IODP Expedition 371 brings Zealandia cores to surface

By on 16 August, 2017

Proposed coring locations for IODP Expedition 371 to Zealandia. Cores of the ocean’s sediment and crust will reveal a record of oceanographic and tectonic processes over the last ca. 50 million years. Image source: IODP.


The Integrated Ocean Discovery Program (IODP) and the Australian National University (ANU) have brought the first cores of IODP Expedition 371 from the submerged continent of Zealandia to the surface. Drilling is taking place in water depths of ca. 1500 m, with an ultimate recovery goal of six cores.

The now-submerged continent of Zealandia was largely part of Australia until 75 million years ago, when it started to break away and move to the northeast. That movement halted 53 million years ago, and data from the cores is expected to tell scientists information about plate motion, tectonics, and past climates. Cores recovered so far include several hundred metres of ocean sediment overlying a volcanic basement. Wasting no time, the scientists onboard the JOIDES Resolution have already gotten their research underway within the ship’s laboratories.

The IODP’s ongoing program of offshore exploration is filling an enormous crevasse in our understanding of the ocean and what lies beneath. This is the largest, most extensive, and most expensive scientific undertaking targeting Zealandia to date; an expedition of this scale has been in the making for several years and involves more than 30 scientists from more than 10 countries. It is designed to reveal how tectonic plates in the region have behaved in the past 50 million years. The research is key to understanding global climate and oceanography.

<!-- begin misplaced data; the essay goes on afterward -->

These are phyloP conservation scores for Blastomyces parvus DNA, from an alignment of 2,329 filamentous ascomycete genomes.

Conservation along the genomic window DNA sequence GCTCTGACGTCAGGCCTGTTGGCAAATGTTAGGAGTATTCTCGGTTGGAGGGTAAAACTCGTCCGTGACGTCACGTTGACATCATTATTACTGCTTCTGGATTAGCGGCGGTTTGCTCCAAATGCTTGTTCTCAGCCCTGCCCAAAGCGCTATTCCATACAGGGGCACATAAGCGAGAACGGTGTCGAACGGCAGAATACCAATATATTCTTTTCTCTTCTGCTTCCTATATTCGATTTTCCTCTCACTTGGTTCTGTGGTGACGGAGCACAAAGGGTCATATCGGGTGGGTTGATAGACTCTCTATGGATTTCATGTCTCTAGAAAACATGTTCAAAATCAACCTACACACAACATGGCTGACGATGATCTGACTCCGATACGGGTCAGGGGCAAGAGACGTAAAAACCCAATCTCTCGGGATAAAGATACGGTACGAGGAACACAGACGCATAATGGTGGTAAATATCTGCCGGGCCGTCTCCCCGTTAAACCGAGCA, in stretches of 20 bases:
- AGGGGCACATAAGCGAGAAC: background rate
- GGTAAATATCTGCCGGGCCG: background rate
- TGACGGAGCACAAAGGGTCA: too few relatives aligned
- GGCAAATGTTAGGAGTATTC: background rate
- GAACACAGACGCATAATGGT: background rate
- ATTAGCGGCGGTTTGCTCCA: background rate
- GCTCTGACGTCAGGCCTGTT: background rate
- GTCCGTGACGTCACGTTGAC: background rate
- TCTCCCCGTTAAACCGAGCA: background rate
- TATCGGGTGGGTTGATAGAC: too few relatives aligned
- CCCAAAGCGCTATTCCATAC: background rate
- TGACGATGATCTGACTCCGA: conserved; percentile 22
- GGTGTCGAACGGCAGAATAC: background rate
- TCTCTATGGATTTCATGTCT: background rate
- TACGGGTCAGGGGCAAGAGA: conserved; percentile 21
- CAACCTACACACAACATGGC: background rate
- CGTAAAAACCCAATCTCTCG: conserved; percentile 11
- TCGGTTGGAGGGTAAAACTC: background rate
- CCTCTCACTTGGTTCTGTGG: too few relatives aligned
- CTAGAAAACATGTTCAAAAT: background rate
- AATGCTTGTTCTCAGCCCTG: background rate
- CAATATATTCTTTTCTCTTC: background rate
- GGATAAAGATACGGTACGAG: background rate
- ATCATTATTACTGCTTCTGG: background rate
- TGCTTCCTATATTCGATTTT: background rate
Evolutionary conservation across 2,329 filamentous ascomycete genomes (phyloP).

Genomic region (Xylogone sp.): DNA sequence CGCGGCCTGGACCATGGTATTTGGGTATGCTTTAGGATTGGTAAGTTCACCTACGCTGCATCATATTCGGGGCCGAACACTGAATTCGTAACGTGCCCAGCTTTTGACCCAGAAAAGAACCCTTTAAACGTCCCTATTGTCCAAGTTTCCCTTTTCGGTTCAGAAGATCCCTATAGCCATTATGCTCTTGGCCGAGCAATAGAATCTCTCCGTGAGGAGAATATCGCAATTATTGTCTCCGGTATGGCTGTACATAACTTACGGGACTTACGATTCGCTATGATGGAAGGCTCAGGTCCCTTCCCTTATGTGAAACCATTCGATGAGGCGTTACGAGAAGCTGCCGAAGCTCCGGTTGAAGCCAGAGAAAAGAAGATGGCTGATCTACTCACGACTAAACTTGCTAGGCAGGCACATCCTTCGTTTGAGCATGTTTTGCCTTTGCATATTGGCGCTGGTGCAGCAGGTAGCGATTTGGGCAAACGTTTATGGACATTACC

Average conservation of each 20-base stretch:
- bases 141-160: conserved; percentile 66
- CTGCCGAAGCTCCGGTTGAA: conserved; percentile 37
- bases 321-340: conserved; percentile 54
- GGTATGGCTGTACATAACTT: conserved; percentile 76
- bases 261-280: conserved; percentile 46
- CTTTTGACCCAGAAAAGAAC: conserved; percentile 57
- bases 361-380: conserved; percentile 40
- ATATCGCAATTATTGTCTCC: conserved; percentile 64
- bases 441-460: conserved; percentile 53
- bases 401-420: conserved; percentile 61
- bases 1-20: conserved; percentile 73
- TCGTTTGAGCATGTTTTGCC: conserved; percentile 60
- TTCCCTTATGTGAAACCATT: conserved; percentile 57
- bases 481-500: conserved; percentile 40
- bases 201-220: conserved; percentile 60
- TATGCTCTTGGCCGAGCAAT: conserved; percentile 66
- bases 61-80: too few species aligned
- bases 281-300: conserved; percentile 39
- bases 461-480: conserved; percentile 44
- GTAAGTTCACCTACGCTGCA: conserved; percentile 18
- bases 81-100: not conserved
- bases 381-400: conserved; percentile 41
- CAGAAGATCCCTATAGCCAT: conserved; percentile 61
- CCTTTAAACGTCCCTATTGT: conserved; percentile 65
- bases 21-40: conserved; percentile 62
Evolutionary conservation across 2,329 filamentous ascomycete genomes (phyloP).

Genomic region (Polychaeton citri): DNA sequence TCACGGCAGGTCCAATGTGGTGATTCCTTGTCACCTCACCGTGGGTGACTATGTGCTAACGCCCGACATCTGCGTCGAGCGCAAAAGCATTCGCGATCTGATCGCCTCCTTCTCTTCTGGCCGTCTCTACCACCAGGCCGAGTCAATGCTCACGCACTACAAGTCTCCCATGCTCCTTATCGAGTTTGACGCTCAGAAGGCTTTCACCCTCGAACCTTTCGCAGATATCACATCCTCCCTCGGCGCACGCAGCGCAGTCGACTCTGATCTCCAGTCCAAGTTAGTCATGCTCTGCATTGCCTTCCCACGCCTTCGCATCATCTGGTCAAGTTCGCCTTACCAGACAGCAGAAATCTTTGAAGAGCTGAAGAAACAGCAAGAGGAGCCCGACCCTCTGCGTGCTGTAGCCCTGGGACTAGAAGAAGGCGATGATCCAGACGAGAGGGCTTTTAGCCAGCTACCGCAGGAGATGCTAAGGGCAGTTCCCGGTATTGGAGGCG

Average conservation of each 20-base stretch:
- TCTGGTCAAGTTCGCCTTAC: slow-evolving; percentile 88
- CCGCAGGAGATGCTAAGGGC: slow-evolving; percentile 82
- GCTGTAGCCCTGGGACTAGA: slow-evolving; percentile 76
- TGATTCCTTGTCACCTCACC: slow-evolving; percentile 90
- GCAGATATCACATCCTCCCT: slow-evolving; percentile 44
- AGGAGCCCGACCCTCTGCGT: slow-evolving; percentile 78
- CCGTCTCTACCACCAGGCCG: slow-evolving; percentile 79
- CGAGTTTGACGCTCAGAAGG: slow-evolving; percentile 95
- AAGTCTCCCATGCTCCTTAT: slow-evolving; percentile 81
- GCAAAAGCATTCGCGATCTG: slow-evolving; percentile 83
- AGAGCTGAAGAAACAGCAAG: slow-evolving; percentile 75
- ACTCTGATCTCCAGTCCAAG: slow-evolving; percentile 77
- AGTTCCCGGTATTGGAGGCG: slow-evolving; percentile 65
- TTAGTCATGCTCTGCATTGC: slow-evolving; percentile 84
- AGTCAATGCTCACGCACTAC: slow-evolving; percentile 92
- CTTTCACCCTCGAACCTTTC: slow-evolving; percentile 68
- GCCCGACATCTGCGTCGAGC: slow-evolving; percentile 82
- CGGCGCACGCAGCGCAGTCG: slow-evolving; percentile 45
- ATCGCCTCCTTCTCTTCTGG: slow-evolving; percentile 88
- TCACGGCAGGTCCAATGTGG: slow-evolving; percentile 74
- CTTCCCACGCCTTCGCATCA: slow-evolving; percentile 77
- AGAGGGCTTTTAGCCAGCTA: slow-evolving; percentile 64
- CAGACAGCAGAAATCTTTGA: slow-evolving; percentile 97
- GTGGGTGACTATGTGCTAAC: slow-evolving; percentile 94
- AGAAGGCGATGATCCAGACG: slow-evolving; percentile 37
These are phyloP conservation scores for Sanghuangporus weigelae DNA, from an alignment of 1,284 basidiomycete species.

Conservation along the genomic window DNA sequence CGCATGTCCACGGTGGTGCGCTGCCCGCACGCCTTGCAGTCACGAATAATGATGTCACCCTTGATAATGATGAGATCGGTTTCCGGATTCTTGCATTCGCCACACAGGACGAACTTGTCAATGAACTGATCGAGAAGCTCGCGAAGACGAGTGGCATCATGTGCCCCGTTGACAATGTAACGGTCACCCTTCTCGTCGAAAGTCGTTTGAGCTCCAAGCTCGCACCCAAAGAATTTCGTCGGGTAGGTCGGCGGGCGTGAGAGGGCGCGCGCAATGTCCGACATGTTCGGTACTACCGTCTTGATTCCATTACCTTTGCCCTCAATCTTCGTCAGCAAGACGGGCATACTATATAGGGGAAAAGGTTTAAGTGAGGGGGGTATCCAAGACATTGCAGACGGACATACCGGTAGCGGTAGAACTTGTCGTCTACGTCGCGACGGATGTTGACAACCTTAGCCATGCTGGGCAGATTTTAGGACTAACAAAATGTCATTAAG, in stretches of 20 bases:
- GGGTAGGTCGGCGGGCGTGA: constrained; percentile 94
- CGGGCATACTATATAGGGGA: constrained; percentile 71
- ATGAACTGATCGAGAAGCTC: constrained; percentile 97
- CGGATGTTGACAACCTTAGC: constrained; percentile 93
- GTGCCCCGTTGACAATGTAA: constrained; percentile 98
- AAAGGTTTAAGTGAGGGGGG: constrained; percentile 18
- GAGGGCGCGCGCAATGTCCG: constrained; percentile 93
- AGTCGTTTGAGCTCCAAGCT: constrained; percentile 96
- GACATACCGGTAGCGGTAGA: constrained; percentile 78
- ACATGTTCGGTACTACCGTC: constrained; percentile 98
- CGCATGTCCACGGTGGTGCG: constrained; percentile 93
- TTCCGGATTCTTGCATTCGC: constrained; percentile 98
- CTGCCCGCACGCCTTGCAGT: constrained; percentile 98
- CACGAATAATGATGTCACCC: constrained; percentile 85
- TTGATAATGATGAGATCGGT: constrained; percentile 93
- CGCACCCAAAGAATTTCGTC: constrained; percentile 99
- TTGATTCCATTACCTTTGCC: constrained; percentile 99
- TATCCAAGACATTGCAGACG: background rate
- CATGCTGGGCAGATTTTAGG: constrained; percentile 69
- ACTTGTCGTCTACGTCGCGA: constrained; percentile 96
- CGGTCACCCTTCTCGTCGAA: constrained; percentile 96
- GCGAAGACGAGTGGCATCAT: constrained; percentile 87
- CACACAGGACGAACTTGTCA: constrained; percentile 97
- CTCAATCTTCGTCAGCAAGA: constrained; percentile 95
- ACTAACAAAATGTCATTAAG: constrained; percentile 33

New Zealand’s exclusive economic zone is one of the world’s largest due to the discovery of the continent, Zealandia. Image source: Land Information New Zealand.


In addition to the value Zealandia can offer to science, the region also has a monetary value to New Zealand. Article 76 in the Convention on the Law of the Sea states that a country’s right to exploit the surrounding ocean is defined by the extent of its continental shelf. The discovery of Zealandia and its classification as a continent has allowed New Zealand to extend its Exclusive Economic Zone (EEZ) claim much further into the sea than before, and to become one of the largest in the world. In a country like New Zealand where offshore oil and gas discoveries mean millions of dollars to the government in revenue, the incentive to explore and map the deep ocean is obvious.




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